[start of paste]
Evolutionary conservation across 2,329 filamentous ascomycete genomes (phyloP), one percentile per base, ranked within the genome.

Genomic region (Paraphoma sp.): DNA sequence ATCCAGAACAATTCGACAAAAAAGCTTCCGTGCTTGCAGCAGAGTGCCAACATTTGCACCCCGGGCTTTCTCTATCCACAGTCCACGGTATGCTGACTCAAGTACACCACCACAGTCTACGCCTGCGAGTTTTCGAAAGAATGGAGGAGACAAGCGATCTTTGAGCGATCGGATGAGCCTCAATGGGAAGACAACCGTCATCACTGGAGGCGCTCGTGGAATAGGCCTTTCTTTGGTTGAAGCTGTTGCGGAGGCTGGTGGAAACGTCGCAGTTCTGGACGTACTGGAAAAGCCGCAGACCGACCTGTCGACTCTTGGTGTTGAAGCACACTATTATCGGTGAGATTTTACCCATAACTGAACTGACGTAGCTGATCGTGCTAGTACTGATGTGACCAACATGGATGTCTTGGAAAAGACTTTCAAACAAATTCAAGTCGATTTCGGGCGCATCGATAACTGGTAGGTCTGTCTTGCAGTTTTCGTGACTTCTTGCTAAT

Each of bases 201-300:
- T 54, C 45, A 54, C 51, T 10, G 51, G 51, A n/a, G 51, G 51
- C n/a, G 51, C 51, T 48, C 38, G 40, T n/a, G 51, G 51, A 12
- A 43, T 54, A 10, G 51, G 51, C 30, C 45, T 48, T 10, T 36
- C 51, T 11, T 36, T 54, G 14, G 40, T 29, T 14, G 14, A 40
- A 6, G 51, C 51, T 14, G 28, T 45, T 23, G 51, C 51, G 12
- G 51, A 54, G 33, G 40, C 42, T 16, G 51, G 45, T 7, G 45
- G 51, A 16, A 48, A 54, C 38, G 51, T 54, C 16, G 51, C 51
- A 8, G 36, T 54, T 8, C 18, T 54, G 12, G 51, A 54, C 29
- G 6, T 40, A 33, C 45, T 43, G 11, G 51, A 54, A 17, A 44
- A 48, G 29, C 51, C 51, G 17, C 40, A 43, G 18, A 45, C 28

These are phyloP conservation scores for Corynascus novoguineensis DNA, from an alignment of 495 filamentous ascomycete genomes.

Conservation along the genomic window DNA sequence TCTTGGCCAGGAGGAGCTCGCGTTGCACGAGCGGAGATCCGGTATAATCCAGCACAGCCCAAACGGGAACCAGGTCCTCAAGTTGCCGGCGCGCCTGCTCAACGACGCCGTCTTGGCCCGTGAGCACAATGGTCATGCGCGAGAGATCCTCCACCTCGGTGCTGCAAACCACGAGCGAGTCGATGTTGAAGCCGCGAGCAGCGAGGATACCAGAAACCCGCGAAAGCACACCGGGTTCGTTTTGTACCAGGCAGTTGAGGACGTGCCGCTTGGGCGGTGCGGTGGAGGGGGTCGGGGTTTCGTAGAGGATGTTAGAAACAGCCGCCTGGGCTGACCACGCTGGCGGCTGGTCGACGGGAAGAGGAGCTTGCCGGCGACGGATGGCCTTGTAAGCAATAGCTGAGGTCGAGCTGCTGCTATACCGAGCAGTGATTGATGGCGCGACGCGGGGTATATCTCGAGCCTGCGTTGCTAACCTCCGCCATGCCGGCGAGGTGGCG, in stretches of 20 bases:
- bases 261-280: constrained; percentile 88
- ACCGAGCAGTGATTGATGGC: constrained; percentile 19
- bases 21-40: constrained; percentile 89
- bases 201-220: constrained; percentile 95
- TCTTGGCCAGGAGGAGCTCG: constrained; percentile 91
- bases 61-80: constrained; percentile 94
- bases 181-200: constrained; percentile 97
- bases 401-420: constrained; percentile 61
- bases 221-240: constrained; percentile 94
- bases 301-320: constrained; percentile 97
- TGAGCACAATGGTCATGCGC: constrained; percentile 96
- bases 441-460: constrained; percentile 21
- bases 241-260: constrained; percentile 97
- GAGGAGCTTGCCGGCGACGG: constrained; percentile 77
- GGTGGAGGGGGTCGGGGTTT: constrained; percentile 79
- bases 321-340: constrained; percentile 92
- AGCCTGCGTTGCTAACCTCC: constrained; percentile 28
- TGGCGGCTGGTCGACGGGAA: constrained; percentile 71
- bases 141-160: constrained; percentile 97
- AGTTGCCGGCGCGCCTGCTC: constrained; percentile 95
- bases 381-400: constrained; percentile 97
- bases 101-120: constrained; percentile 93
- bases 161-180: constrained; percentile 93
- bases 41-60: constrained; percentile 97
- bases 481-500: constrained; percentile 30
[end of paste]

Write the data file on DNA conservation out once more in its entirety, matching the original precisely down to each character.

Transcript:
Evolutionary conservation across 2,329 filamentous ascomycete genomes (phyloP), one percentile per base, ranked within the genome.

Genomic region (Paraphoma sp.): DNA sequence ATCCAGAACAATTCGACAAAAAAGCTTCCGTGCTTGCAGCAGAGTGCCAACATTTGCACCCCGGGCTTTCTCTATCCACAGTCCACGGTATGCTGACTCAAGTACACCACCACAGTCTACGCCTGCGAGTTTTCGAAAGAATGGAGGAGACAAGCGATCTTTGAGCGATCGGATGAGCCTCAATGGGAAGACAACCGTCATCACTGGAGGCGCTCGTGGAATAGGCCTTTCTTTGGTTGAAGCTGTTGCGGAGGCTGGTGGAAACGTCGCAGTTCTGGACGTACTGGAAAAGCCGCAGACCGACCTGTCGACTCTTGGTGTTGAAGCACACTATTATCGGTGAGATTTTACCCATAACTGAACTGACGTAGCTGATCGTGCTAGTACTGATGTGACCAACATGGATGTCTTGGAAAAGACTTTCAAACAAATTCAAGTCGATTTCGGGCGCATCGATAACTGGTAGGTCTGTCTTGCAGTTTTCGTGACTTCTTGCTAAT

Each of bases 201-300:
- T 54, C 45, A 54, C 51, T 10, G 51, G 51, A n/a, G 51, G 51
- C n/a, G 51, C 51, T 48, C 38, G 40, T n/a, G 51, G 51, A 12
- A 43, T 54, A 10, G 51, G 51, C 30, C 45, T 48, T 10, T 36
- C 51, T 11, T 36, T 54, G 14, G 40, T 29, T 14, G 14, A 40
- A 6, G 51, C 51, T 14, G 28, T 45, T 23, G 51, C 51, G 12
- G 51, A 54, G 33, G 40, C 42, T 16, G 51, G 45, T 7, G 45
- G 51, A 16, A 48, A 54, C 38, G 51, T 54, C 16, G 51, C 51
- A 8, G 36, T 54, T 8, C 18, T 54, G 12, G 51, A 54, C 29
- G 6, T 40, A 33, C 45, T 43, G 11, G 51, A 54, A 17, A 44
- A 48, G 29, C 51, C 51, G 17, C 40, A 43, G 18, A 45, C 28

These are phyloP conservation scores for Corynascus novoguineensis DNA, from an alignment of 495 filamentous ascomycete genomes.

Conservation along the genomic window DNA sequence TCTTGGCCAGGAGGAGCTCGCGTTGCACGAGCGGAGATCCGGTATAATCCAGCACAGCCCAAACGGGAACCAGGTCCTCAAGTTGCCGGCGCGCCTGCTCAACGACGCCGTCTTGGCCCGTGAGCACAATGGTCATGCGCGAGAGATCCTCCACCTCGGTGCTGCAAACCACGAGCGAGTCGATGTTGAAGCCGCGAGCAGCGAGGATACCAGAAACCCGCGAAAGCACACCGGGTTCGTTTTGTACCAGGCAGTTGAGGACGTGCCGCTTGGGCGGTGCGGTGGAGGGGGTCGGGGTTTCGTAGAGGATGTTAGAAACAGCCGCCTGGGCTGACCACGCTGGCGGCTGGTCGACGGGAAGAGGAGCTTGCCGGCGACGGATGGCCTTGTAAGCAATAGCTGAGGTCGAGCTGCTGCTATACCGAGCAGTGATTGATGGCGCGACGCGGGGTATATCTCGAGCCTGCGTTGCTAACCTCCGCCATGCCGGCGAGGTGGCG, in stretches of 20 bases:
- bases 261-280: constrained; percentile 88
- ACCGAGCAGTGATTGATGGC: constrained; percentile 19
- bases 21-40: constrained; percentile 89
- bases 201-220: constrained; percentile 95
- TCTTGGCCAGGAGGAGCTCG: constrained; percentile 91
- bases 61-80: constrained; percentile 94
- bases 181-200: constrained; percentile 97
- bases 401-420: constrained; percentile 61
- bases 221-240: constrained; percentile 94
- bases 301-320: constrained; percentile 97
- TGAGCACAATGGTCATGCGC: constrained; percentile 96
- bases 441-460: constrained; percentile 21
- bases 241-260: constrained; percentile 97
- GAGGAGCTTGCCGGCGACGG: constrained; percentile 77
- GGTGGAGGGGGTCGGGGTTT: constrained; percentile 79
- bases 321-340: constrained; percentile 92
- AGCCTGCGTTGCTAACCTCC: constrained; percentile 28
- TGGCGGCTGGTCGACGGGAA: constrained; percentile 71
- bases 141-160: constrained; percentile 97
- AGTTGCCGGCGCGCCTGCTC: constrained; percentile 95
- bases 381-400: constrained; percentile 97
- bases 101-120: constrained; percentile 93
- bases 161-180: constrained; percentile 93
- bases 41-60: constrained; percentile 97
- bases 481-500: constrained; percentile 30